Monday, July 16, 2012

Judge who let Taliban soldier remain in Britain now allows refugee who raped girl, 12, stay in UK

A Sudanese asylum seeker who raped a 12-year-old girl has been allowed to remain in Britain – after a judge ruled it would breach his human rights to deport him.

Sani Adil Ali was jailed for raping the girl just months after he was given refugee status.

When he was sentenced, another judge described him as ‘a potential danger to young girls’ and put him on the Sex Offenders’ Register for the rest of his life.

But after serving a three-year sentence, an immigration tribunal ruled Ali could stay in Britain on the grounds that he could be in danger if he returned to Sudan.

Senior immigration judge Jonathan Perkins allowed the 28-year-old to remain in Britain, even though the rapist’s probation officers found that he presented some risk to young people.

In his ruling, Judge Perkins said: ‘We find that the appellant is still entitled to the protection of the Refugee Convention and the Qualification Directive.

'In any event, removing him would be contrary to the United Kingdom’s obligations under the European Convention on Human Rights.’

It is not the first time that Judge Perkins has made a controversial decision. Last month, The Mail on Sunday reported how he allowed an Afghan Muslim, who claimed he killed people while fighting for the Taliban, to remain in Britain.

It has also been reported that Judge Perkins has often allowed foreign criminals to remain in Britain because of their ‘right to a family life’ under the Human Rights Act.

His latest decision is another setback for Home Secretary Theresa May, whose plans to crack down on the way foreign criminals use human rights to avoid being deported appear to be repeatedly undermined by the courts.

Charlie Elphicke, Conservative MP for Dover & Deal, who has tabled a Bill to replace the Human Rights Act with a British Bill of Rights, said: ‘Britain will always be there to provide refuge to those in need. But people who commit crimes here should be sent back immediately.

‘Right-thinking people in Britain will be appalled that this person will be allowed to stay here. It sums up what is wrong with the European human rights laws.

‘We should have zero tolerance of refugees who commit crimes. Cases like this are why I have tabled a British Bill of Rights so we can control our borders and ensure that foreign criminals and terrorists are deported immediately.’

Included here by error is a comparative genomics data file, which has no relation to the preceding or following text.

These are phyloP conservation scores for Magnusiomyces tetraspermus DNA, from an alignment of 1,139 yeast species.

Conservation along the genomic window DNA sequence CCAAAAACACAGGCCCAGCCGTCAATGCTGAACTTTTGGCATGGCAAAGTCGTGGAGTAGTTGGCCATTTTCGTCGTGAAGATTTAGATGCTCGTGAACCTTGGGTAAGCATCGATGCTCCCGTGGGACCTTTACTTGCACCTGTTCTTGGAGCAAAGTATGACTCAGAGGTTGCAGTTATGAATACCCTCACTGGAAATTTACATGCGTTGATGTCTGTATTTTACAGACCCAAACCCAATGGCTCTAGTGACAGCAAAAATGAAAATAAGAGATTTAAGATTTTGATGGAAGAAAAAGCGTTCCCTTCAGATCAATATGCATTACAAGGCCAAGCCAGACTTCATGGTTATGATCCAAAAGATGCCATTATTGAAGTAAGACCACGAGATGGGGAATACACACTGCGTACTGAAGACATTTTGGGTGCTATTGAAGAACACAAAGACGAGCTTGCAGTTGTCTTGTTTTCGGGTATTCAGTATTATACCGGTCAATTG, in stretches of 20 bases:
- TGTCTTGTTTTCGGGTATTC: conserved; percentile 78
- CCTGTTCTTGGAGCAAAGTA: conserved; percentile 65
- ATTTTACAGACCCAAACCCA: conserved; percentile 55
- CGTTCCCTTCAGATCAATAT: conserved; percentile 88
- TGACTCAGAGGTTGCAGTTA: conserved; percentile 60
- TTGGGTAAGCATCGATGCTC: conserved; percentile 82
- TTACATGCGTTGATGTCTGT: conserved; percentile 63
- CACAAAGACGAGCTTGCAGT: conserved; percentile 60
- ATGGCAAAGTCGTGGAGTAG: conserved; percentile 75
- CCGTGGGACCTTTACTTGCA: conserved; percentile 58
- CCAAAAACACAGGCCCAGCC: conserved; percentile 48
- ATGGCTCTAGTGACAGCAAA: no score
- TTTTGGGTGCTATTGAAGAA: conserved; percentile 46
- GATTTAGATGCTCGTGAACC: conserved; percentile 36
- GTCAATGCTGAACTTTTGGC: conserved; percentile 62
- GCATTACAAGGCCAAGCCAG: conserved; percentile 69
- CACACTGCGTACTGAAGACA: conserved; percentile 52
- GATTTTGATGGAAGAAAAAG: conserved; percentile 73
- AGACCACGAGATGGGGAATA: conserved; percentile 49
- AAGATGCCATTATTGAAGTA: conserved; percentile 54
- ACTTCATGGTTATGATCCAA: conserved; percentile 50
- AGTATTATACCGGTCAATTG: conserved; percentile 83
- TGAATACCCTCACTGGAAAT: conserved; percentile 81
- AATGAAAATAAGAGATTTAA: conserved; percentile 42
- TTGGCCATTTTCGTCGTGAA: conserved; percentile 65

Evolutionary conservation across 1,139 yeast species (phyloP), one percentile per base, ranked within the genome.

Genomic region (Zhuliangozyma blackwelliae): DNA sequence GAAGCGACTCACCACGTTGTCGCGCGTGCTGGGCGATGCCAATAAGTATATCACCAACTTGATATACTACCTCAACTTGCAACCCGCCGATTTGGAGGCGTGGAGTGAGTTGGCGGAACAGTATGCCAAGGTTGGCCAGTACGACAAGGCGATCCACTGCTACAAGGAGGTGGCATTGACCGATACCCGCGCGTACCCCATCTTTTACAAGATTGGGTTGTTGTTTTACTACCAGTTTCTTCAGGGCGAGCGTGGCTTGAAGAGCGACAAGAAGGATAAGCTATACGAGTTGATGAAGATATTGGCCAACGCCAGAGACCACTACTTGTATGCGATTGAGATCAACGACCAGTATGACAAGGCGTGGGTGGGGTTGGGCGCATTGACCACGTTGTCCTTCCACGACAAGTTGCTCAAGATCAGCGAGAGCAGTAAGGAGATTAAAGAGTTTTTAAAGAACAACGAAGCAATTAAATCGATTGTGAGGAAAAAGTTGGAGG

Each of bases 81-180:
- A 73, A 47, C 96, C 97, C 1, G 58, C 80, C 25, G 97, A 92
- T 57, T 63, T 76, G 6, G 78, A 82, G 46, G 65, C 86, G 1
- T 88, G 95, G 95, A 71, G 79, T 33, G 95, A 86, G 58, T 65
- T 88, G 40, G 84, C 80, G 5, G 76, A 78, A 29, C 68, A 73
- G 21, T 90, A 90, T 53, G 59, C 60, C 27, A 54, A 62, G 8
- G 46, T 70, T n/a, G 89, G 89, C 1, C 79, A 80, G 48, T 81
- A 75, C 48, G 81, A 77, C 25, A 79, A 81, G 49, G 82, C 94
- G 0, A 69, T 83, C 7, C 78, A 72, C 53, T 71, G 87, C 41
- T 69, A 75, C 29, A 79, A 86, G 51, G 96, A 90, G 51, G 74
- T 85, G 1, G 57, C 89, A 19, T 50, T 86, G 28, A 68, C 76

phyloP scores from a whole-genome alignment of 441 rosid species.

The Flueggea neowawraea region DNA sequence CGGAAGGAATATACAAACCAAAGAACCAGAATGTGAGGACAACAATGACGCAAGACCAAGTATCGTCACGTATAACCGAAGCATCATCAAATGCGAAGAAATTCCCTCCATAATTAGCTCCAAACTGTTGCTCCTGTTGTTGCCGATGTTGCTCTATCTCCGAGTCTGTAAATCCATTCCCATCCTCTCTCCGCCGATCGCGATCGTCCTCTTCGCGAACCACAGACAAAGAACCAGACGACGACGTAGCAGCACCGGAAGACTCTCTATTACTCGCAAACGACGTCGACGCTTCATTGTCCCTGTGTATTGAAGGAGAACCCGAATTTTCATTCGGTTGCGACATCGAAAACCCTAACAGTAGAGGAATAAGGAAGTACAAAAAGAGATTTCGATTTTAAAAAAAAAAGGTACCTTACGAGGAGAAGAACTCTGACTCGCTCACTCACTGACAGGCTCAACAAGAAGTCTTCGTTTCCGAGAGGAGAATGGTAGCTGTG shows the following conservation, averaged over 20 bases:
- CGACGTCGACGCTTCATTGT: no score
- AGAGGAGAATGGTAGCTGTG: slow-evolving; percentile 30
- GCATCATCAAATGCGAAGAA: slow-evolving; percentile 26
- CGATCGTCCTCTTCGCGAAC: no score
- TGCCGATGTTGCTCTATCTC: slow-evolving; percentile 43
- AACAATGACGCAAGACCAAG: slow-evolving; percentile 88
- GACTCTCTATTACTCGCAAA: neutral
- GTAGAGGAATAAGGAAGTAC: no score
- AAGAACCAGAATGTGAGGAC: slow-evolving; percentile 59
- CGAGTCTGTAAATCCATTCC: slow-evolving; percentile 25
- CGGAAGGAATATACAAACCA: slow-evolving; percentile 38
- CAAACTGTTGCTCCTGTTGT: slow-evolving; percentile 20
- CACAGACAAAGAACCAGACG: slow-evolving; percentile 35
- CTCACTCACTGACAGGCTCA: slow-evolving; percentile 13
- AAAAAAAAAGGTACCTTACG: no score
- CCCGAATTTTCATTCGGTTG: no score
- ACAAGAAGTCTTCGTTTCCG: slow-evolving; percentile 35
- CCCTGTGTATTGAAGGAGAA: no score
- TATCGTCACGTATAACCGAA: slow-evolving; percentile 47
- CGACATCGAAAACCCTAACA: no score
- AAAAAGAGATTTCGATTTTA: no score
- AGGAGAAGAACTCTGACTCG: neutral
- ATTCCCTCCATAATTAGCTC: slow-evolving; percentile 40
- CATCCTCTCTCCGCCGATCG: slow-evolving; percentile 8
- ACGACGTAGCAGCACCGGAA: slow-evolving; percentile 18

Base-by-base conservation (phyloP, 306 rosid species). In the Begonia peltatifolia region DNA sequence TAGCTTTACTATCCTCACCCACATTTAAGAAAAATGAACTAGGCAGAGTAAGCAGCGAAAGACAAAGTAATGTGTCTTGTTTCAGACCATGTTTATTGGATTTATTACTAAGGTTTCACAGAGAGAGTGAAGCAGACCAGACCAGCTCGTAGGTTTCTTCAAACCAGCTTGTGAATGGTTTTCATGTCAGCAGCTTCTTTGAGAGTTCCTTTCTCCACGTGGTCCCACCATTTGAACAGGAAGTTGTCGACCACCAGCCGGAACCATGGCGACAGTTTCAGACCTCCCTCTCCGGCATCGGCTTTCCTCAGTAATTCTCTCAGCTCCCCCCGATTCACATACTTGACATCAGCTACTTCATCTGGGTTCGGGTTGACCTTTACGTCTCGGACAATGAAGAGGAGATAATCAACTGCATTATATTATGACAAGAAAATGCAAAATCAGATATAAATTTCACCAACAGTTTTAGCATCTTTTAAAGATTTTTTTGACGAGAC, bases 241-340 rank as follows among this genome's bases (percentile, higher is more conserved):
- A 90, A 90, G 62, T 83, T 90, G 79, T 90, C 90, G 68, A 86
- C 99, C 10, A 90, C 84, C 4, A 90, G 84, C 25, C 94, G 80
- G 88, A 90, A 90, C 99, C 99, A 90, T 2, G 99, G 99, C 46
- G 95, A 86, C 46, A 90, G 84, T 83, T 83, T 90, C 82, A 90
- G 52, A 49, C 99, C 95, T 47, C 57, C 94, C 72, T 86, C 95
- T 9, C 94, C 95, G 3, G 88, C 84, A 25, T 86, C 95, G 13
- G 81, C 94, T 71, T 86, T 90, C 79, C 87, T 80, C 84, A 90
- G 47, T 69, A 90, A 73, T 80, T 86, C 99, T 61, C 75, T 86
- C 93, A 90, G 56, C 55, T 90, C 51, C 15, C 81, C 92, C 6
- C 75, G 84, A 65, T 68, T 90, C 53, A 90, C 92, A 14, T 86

Ali, who is from the Darfur region, arrived in Britain in October 2003 and was awarded refugee status in February 2005.

But two months later he was arrested at his address in Middlesbrough over the rape of a 12-year-old  Hungarian girl.

Ali had attacked her while staying with her family during a five-day trip to Sheffield. The victim’s family had offered to put him up while he visited his friend, Kamel Ahmed, then 22, also from Darfur.

Ali and Ahmed knew each other and the girl’s family from refugee camps in Italy and France.

Ali, who pleaded guilty to one count of child rape, was sentenced to three years’ imprisonment at Sheffield Crown Court. Ahmed was convicted of three counts of child rape and jailed for ten years.

Judge Michael Murphy QC, said: ‘I regard each of you as a potential danger to young girls and so each of you will be banned for the rest of your life from ever taking up a job which involves working with children under 16.’

When Ali was released from Doncaster jail in 2008, the Home Office ordered that he return to Sudan and he was locked up in an immigration removal centre.

Ali appealed to the immigration court and when a judge rejected his bid, he mounted a fresh appeal to the Upper Tribunal Immigration and Asylum Chamber.

At the Sheffield hearing, Judge Perkins ruled that removing Ali, who comes from the Zaghawa tribe, would breach his rights under Article 3 of the European Convention on Human Rights, which prohibits torture or inhumane punishment.

Judge Perkins referred to a 2009 ruling which stated that non-Arab tribes such as the Zaghawa are ‘at risk of persecution in Darfur and cannot reasonably be expected to relocate elsewhere in Sudan’.

The judge also said Ali could not be deported because he was not a danger to the public, and therefore could not have his refugee status taken away from him.

He said that even though his probation officers found he ‘presented some risk to young people’, Ali had ‘faced up to his responsibilities and indicated an intention to behave himself in the future’.